‘Primary Player’ in Benghazi Was Not Interviewed By State Dept Review Board

May 8, 2013 - 5:49 PM

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Mark Thompson, the acting Deputy Assistant Secretary of State for Counterterrorism. (AP)

(CNSNews.com) – Acting Deputy Assistant Secretary of State for Counterterrorism Mark Thompson, a Benghazi whistleblower and “primary player” at the State Department was not interviewed by their Accountability Review Board (ARB) regarding the Sept. 11, 2012 terrorist attack, it was revealed during a House hearing on Wednesday.

Thompson, who on the night of the terrorist attack on the U.S. Diplomatic Mission in Benghazi said he requested a Foreign Emergency Support Team (FEST) to intervene, noted that he was never interviewed by the ARB, despite his request to be interviewed.

“We have a responsibility under law to review these situations and to go to people who actually had firsthand knowledge,” said Rep. John Mica (R-Fla.), referencing the ARB report, during a hearing before the House Committee on Oversight and Reform.

Mica then began to probe whether Thompson was interviewed by the ARB,  and their exchange occurred as follows:

Rep. Mica: “Now Mr. Thompson, you have a very important position, the title is Bureau of Counterterrorism Leader for an Emergency Support Team at the U.S. Department of State, right?”

Thompson: “Correct.”

Mica: “Did you participate, were you interviewed by the ARB?”

Thompson: “I was not.”

Mica: “You were not interviewed, okay.  And you were on the job during this period?”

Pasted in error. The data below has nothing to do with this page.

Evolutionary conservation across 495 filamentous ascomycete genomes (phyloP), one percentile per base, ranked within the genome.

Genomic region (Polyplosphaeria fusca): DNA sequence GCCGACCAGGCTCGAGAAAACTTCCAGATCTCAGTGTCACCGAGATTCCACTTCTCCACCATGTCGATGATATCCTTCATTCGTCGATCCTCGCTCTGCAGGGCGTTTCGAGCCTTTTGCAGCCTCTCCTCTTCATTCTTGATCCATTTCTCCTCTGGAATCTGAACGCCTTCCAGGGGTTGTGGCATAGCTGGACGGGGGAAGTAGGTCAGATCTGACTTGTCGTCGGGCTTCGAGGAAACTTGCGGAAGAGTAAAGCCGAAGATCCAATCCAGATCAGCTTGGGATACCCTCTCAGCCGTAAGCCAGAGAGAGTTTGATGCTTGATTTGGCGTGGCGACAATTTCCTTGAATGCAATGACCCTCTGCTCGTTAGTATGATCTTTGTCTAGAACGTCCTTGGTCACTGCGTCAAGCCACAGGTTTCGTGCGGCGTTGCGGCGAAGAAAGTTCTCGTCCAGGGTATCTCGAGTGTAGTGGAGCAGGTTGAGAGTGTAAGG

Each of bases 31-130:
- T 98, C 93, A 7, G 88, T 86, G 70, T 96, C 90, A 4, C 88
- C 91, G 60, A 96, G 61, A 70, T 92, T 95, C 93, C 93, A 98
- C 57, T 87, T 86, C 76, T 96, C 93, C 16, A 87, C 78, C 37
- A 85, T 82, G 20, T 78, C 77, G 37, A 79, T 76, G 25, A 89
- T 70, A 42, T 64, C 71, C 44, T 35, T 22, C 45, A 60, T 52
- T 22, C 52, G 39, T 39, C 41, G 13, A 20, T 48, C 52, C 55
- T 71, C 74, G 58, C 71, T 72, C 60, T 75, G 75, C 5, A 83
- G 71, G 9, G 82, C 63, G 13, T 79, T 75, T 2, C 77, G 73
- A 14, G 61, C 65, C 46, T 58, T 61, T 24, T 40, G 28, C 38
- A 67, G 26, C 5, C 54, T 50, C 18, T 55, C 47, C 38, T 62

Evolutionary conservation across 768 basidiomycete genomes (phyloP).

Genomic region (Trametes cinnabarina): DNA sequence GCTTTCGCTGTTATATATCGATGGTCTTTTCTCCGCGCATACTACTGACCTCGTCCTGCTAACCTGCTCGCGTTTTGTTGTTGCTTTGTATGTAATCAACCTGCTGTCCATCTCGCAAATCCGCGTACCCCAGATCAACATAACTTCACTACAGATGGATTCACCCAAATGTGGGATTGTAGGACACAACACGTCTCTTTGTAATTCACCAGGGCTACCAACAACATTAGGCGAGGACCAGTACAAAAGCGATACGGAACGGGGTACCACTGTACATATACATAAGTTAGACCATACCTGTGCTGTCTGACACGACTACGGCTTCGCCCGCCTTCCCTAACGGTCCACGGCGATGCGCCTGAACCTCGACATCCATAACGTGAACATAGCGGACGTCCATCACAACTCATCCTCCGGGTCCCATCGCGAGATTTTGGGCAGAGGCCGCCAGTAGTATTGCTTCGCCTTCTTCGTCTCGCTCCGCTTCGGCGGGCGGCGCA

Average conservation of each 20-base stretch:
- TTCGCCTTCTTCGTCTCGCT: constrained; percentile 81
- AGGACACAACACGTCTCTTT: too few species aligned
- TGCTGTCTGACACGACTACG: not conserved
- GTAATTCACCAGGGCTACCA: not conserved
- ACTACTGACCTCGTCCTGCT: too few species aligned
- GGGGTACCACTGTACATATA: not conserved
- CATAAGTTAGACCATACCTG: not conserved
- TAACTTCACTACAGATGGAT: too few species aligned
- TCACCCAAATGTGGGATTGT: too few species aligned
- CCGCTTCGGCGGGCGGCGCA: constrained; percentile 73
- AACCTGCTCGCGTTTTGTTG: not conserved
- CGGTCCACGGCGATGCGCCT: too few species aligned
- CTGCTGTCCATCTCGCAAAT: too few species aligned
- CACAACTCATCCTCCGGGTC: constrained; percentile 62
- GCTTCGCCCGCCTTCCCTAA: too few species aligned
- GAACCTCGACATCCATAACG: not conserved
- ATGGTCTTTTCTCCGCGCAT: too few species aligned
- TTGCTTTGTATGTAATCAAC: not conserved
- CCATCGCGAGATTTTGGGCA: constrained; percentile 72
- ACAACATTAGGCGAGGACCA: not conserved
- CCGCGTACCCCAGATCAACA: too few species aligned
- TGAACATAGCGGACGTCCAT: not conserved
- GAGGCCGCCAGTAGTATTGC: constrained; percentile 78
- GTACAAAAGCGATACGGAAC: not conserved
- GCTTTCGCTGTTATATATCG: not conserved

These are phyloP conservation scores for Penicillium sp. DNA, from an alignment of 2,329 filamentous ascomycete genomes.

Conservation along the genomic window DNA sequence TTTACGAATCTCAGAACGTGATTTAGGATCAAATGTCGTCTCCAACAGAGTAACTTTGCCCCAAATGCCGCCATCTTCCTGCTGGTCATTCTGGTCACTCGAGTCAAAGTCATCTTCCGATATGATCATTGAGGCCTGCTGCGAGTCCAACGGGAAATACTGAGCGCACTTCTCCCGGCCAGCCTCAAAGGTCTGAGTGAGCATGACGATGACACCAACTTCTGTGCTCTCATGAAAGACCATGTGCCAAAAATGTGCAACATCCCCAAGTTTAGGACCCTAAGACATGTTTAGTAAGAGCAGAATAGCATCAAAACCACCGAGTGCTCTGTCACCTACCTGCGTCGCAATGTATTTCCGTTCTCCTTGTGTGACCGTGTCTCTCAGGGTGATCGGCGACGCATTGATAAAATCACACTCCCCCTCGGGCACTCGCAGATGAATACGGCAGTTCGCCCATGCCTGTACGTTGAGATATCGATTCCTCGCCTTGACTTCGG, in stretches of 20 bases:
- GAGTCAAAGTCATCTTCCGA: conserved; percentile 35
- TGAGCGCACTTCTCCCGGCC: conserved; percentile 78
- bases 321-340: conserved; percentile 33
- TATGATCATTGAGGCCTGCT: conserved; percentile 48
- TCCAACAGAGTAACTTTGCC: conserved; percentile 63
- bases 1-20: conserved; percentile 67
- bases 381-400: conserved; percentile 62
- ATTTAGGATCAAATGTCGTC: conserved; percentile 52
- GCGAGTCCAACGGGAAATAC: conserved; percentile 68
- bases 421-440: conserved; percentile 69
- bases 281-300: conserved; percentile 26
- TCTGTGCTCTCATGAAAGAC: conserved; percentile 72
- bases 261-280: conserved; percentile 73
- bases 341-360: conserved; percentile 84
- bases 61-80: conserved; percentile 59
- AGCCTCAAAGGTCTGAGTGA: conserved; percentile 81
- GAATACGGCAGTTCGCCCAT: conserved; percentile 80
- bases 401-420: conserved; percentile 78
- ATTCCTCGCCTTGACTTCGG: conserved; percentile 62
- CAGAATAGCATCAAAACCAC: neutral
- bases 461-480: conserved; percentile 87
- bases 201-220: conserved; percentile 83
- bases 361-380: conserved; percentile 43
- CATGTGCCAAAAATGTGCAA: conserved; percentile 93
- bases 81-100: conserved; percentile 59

Thompson: “I was at my desk that night until 2 o’clock in the morning.”

Mica: “And you were not allowed to convey information to the board?”

Thompson: “On the 17th [of September] I conveyed my request to be interviewed before the board.”

Mica: “And so they did interview you after that?”

Thompson: “No.”

Mica: “Have you ever been interviewed?”

Thompson: “I have not.”

Mica: “You have not.  So you’re one of the primary players, but yet the board failed to interview you, would you say that’s correct?”

Thompson: “That is a correct statement.”

Mica: “Mr. Hicks , is Mr. Thompson an important player in this?  Mr. Nordstrom?”

Eric Nordstrom, the State Department's Diplomatic Security Officer: “I would say yes.  Certainly in the aftermath of the attack.”

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Gregory Hicks, former deputy chief of mission in Libya, who took over when Amb. Chris Stevens was killed by terrorists on Sept. 11, 2012 in Benghazi, Libya. (AP)

Benghazi whistleblower Gregory Hicks, the former deputy chief of mission in Libya, said he was interviewed by the ARB but found it “incomplete.”

“The interview took about two hours and it was, in my mind, incomplete,” Hicks said.  “A few days later I had a separate meeting briefly with the executive secretary to amplify on some issues that had been discussed at the initial interview.”

Nordstrom, who was interviewed by the ARB, said the panel “stopped short of interviewing people that I personally know were involved in key decisions that led to how those events unfolded.”

“Specifically, how those buildings were staffed and constructed and in variance with existing standards,” he said.  “Those were all critical.”

Thompson testified Wednesday that he requested military support during the attack.  "When I heard that the situation had evolved to them going to a safe haven and then the fact that we could not find the ambassador, I alerted my leadership indicating that we needed to go forward and consider the deployment of the foreign emergency support team," he said.

The ARB panel is currently under investigation by the State Department’s Office of Inspector General for failing to interview key witnesses of the Benghazi attack.

The ARB report, released on Dec. 18, blamed "systemic failures” and senior leadership deficiencies within the State Department for “grossly inadequate” security to deal with the terrorist attack.

Former Secretary of State Hillary Clinton was also not interviewed for her own department’s review.